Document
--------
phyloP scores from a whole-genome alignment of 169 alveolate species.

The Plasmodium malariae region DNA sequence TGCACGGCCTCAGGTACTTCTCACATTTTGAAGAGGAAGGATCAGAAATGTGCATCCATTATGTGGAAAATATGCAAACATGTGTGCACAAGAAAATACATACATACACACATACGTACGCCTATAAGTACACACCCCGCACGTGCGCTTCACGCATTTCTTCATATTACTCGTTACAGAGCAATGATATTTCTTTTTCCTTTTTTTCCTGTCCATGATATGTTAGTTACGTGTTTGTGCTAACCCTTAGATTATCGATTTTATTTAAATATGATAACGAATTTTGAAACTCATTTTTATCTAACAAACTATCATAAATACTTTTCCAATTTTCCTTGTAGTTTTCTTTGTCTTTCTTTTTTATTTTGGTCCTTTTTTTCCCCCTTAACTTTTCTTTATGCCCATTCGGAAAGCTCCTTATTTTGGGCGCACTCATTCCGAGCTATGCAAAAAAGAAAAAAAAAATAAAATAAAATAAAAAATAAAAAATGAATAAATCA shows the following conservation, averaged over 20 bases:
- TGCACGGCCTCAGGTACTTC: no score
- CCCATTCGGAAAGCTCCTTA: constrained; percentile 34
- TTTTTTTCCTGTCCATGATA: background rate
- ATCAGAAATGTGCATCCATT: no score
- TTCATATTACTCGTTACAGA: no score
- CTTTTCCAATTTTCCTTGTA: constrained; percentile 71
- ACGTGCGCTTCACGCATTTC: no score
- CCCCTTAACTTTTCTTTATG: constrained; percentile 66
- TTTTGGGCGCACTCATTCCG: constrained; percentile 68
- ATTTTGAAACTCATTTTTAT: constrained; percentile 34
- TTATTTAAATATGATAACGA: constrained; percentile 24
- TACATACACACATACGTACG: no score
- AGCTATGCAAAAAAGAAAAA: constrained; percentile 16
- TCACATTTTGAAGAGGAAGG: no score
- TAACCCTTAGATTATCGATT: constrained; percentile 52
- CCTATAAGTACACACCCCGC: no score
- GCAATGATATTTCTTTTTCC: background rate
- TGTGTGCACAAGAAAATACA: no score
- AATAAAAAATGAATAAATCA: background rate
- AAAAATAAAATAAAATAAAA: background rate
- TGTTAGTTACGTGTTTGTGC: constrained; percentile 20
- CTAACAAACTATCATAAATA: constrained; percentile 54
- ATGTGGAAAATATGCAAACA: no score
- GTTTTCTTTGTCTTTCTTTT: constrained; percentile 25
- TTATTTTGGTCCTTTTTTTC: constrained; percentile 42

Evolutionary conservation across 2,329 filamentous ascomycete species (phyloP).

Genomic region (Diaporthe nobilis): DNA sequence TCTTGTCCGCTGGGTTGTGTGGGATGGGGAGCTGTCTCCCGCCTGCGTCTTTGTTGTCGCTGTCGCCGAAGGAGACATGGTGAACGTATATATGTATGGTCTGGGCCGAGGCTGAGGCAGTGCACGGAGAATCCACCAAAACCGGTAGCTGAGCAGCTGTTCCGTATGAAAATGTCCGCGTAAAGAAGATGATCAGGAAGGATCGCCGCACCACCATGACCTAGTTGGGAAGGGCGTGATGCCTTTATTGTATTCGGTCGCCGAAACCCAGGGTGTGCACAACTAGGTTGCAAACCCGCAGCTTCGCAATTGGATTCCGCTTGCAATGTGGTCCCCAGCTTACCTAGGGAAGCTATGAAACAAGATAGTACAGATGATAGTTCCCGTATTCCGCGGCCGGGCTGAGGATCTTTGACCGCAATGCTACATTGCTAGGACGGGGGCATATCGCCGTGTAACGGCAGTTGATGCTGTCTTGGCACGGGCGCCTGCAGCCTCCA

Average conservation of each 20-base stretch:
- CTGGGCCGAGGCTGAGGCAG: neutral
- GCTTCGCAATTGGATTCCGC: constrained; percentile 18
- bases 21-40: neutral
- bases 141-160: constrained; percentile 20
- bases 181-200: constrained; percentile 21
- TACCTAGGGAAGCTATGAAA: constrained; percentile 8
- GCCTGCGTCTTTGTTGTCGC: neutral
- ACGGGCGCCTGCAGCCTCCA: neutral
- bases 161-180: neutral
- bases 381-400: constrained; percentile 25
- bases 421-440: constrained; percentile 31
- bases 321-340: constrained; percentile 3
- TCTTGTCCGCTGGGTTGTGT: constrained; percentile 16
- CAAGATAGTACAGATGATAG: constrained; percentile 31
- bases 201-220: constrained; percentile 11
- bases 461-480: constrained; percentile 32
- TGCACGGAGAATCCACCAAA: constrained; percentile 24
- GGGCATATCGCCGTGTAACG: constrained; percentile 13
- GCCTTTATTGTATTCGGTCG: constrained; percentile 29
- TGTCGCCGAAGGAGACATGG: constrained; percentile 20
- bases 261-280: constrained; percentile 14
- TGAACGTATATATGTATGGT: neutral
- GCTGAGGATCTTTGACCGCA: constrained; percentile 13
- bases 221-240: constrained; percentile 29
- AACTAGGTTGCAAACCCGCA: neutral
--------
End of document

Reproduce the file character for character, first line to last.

phyloP scores from a whole-genome alignment of 169 alveolate species.

The Plasmodium malariae region DNA sequence TGCACGGCCTCAGGTACTTCTCACATTTTGAAGAGGAAGGATCAGAAATGTGCATCCATTATGTGGAAAATATGCAAACATGTGTGCACAAGAAAATACATACATACACACATACGTACGCCTATAAGTACACACCCCGCACGTGCGCTTCACGCATTTCTTCATATTACTCGTTACAGAGCAATGATATTTCTTTTTCCTTTTTTTCCTGTCCATGATATGTTAGTTACGTGTTTGTGCTAACCCTTAGATTATCGATTTTATTTAAATATGATAACGAATTTTGAAACTCATTTTTATCTAACAAACTATCATAAATACTTTTCCAATTTTCCTTGTAGTTTTCTTTGTCTTTCTTTTTTATTTTGGTCCTTTTTTTCCCCCTTAACTTTTCTTTATGCCCATTCGGAAAGCTCCTTATTTTGGGCGCACTCATTCCGAGCTATGCAAAAAAGAAAAAAAAAATAAAATAAAATAAAAAATAAAAAATGAATAAATCA shows the following conservation, averaged over 20 bases:
- TGCACGGCCTCAGGTACTTC: no score
- CCCATTCGGAAAGCTCCTTA: constrained; percentile 34
- TTTTTTTCCTGTCCATGATA: background rate
- ATCAGAAATGTGCATCCATT: no score
- TTCATATTACTCGTTACAGA: no score
- CTTTTCCAATTTTCCTTGTA: constrained; percentile 71
- ACGTGCGCTTCACGCATTTC: no score
- CCCCTTAACTTTTCTTTATG: constrained; percentile 66
- TTTTGGGCGCACTCATTCCG: constrained; percentile 68
- ATTTTGAAACTCATTTTTAT: constrained; percentile 34
- TTATTTAAATATGATAACGA: constrained; percentile 24
- TACATACACACATACGTACG: no score
- AGCTATGCAAAAAAGAAAAA: constrained; percentile 16
- TCACATTTTGAAGAGGAAGG: no score
- TAACCCTTAGATTATCGATT: constrained; percentile 52
- CCTATAAGTACACACCCCGC: no score
- GCAATGATATTTCTTTTTCC: background rate
- TGTGTGCACAAGAAAATACA: no score
- AATAAAAAATGAATAAATCA: background rate
- AAAAATAAAATAAAATAAAA: background rate
- TGTTAGTTACGTGTTTGTGC: constrained; percentile 20
- CTAACAAACTATCATAAATA: constrained; percentile 54
- ATGTGGAAAATATGCAAACA: no score
- GTTTTCTTTGTCTTTCTTTT: constrained; percentile 25
- TTATTTTGGTCCTTTTTTTC: constrained; percentile 42

Evolutionary conservation across 2,329 filamentous ascomycete species (phyloP).

Genomic region (Diaporthe nobilis): DNA sequence TCTTGTCCGCTGGGTTGTGTGGGATGGGGAGCTGTCTCCCGCCTGCGTCTTTGTTGTCGCTGTCGCCGAAGGAGACATGGTGAACGTATATATGTATGGTCTGGGCCGAGGCTGAGGCAGTGCACGGAGAATCCACCAAAACCGGTAGCTGAGCAGCTGTTCCGTATGAAAATGTCCGCGTAAAGAAGATGATCAGGAAGGATCGCCGCACCACCATGACCTAGTTGGGAAGGGCGTGATGCCTTTATTGTATTCGGTCGCCGAAACCCAGGGTGTGCACAACTAGGTTGCAAACCCGCAGCTTCGCAATTGGATTCCGCTTGCAATGTGGTCCCCAGCTTACCTAGGGAAGCTATGAAACAAGATAGTACAGATGATAGTTCCCGTATTCCGCGGCCGGGCTGAGGATCTTTGACCGCAATGCTACATTGCTAGGACGGGGGCATATCGCCGTGTAACGGCAGTTGATGCTGTCTTGGCACGGGCGCCTGCAGCCTCCA

Average conservation of each 20-base stretch:
- CTGGGCCGAGGCTGAGGCAG: neutral
- GCTTCGCAATTGGATTCCGC: constrained; percentile 18
- bases 21-40: neutral
- bases 141-160: constrained; percentile 20
- bases 181-200: constrained; percentile 21
- TACCTAGGGAAGCTATGAAA: constrained; percentile 8
- GCCTGCGTCTTTGTTGTCGC: neutral
- ACGGGCGCCTGCAGCCTCCA: neutral
- bases 161-180: neutral
- bases 381-400: constrained; percentile 25
- bases 421-440: constrained; percentile 31
- bases 321-340: constrained; percentile 3
- TCTTGTCCGCTGGGTTGTGT: constrained; percentile 16
- CAAGATAGTACAGATGATAG: constrained; percentile 31
- bases 201-220: constrained; percentile 11
- bases 461-480: constrained; percentile 32
- TGCACGGAGAATCCACCAAA: constrained; percentile 24
- GGGCATATCGCCGTGTAACG: constrained; percentile 13
- GCCTTTATTGTATTCGGTCG: constrained; percentile 29
- TGTCGCCGAAGGAGACATGG: constrained; percentile 20
- bases 261-280: constrained; percentile 14
- TGAACGTATATATGTATGGT: neutral
- GCTGAGGATCTTTGACCGCA: constrained; percentile 13
- bases 221-240: constrained; percentile 29
- AACTAGGTTGCAAACCCGCA: neutral